Shylock is presented as a tired old merchant, worn down by the abuse he suffers constantly by those who do not respect his religion. Antonio despises him and makes no bones about it. Portia is beautiful and tricksy, willing to do what it takes to get the husband she wants and place him under her thumb. Bassanio is a laddish rogue, the handsome, affable type with great mates who go boozing and carousing to excess, but with an eye to ways to make a quick fortune and the sure certainty that his physical charms can open doors. Antonio thinks he can buy his way into Bassanio’s bed just as Bassanio thinks he can charm his way into Portia’s bed. Both Antonio and Portia are willing to do anything to get Bassanio and Bassanio will say anything to wed Portia and keep in Antonio’s good books. Everyone is a racist, except Bassanio. Wealth is the Holy Grail for all.
The fun and frivolity comes from the supporting characters: a vainglorious Prince of Morocco; an effete, preening Prince of Arragon dandy; a smart, sensuous and knowing Nerissa; a bawdy, blokey Gratiano; a boisterous clownish Gobbo; a pining pretty boy Lorenzo. Stock character types to be sure, but played as if freshly minted, accentuating the comic possibilities.
In essence, Munby’s approach removes complexity from the play: everything is straightforward. Shylock is both good and evil, just as is Antonio. Just as it is wrong for Shylock to seek his pound of flesh from Antonio, it is wrong for Antonio to seek Bassanio’s flesh – both seeking a price for their provision of financial support. Shylock determines at the point of the loan to exact the price asked if he can; Portia knows she can destroy Shylock before the trial begins – both are motivated by a hatred of another religion and a desire for a particular way of life. Portia manipulates the outcome of the casket selection process just as Bassanio manipulates Antonio to fund his attempts to get Portia’s hand. Portia is happy to destroy Shylock to shore up her position with Bassanio just as Jessica is happy to destroy Shylock to shore up her position with Lorenzo.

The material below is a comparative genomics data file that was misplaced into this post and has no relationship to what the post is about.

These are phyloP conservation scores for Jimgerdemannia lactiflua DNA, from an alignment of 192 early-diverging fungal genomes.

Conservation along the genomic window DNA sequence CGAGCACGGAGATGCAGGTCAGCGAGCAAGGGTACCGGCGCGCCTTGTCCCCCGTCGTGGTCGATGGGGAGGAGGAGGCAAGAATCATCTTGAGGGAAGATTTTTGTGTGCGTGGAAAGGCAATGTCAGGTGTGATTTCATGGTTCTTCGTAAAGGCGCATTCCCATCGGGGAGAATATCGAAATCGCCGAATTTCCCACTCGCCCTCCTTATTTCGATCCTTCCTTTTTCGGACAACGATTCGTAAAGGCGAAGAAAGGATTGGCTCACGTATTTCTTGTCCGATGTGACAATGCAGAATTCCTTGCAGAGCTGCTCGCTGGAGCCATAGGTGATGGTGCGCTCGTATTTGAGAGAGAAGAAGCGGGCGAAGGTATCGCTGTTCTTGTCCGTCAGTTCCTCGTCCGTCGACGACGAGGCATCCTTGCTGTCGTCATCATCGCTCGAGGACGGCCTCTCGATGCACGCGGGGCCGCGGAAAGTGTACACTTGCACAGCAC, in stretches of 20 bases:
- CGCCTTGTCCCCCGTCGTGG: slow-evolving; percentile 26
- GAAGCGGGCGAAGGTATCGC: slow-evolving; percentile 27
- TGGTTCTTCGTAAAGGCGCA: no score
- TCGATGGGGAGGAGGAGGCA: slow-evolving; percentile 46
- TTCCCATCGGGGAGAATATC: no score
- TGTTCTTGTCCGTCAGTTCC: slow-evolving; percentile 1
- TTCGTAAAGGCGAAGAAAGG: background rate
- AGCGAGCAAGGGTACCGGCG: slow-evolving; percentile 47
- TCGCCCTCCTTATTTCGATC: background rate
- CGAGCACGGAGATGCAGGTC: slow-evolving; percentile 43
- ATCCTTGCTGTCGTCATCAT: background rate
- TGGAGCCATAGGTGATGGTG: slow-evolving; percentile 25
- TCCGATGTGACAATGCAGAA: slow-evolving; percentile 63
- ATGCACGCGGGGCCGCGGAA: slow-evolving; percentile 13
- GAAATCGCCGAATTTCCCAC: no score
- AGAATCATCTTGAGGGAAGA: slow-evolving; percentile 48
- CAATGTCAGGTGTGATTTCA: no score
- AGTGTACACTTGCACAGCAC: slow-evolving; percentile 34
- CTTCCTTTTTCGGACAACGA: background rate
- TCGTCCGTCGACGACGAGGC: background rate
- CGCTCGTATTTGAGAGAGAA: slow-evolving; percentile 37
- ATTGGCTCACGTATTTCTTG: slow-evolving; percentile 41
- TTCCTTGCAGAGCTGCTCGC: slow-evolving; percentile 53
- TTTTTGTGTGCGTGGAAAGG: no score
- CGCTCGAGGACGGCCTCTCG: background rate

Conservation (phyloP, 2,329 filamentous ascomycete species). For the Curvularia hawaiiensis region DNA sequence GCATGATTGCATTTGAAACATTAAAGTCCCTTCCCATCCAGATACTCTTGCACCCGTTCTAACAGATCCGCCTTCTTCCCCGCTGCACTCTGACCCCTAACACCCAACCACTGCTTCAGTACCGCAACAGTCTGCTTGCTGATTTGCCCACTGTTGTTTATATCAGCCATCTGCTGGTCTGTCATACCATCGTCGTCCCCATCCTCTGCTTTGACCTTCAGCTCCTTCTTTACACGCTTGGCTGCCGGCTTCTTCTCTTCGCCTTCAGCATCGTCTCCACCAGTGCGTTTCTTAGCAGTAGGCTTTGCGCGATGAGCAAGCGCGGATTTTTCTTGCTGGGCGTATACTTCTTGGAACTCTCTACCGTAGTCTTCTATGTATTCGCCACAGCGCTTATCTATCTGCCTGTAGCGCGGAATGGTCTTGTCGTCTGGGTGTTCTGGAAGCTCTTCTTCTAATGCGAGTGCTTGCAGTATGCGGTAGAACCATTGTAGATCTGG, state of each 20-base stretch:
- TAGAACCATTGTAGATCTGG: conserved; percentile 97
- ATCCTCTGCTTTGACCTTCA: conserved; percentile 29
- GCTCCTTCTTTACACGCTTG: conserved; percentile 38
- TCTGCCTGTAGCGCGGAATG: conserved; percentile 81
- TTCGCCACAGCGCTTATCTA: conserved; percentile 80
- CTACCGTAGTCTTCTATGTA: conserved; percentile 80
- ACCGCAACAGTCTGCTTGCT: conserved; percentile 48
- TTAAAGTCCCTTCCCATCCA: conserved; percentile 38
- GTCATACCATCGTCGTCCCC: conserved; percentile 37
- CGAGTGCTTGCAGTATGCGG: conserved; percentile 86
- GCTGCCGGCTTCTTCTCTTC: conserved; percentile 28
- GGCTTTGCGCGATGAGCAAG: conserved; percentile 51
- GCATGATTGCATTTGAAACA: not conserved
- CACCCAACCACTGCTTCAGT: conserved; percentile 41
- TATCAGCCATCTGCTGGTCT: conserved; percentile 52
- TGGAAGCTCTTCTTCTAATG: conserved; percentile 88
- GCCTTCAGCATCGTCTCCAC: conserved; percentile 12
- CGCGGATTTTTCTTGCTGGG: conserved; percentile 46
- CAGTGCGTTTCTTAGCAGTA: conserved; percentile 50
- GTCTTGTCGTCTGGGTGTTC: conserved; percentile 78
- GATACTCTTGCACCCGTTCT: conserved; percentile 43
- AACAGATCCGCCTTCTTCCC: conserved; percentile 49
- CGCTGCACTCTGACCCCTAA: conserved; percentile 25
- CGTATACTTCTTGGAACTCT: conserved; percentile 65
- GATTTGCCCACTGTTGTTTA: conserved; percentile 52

This straightforward, and in some ways revelatory, production rips along, telling the story cleanly, efficiently and pertly. Every laugh is extracted. While poetical and insightful character is somewhat lost – especially in the trial scene which goes by at a whacking pace, the “quality of mercy” speech all but tossed aside as a casual bon mot – Munby interpolates other complexity. Jessica and Shylock deliver an entire speech in angry Yiddish, deftly establishing their alien status.
And just when you think the romantic comedy is over, Munby leaves you with a final image: Jessica keening, intoning a Hebrew song; Shylock being humiliated and fundamentally destroyed by being forced into baptism to the Christian faith. While Portia giggles coquettishly, the business with the rings having allowed her to show Bassanio who is boss in their marriage, Shylock suffers the fate she selected for him. Portia, the racist opportunist who chooses to destroy Shylock for her own interests. However funny things have been, the icy wind of consequence blows hard.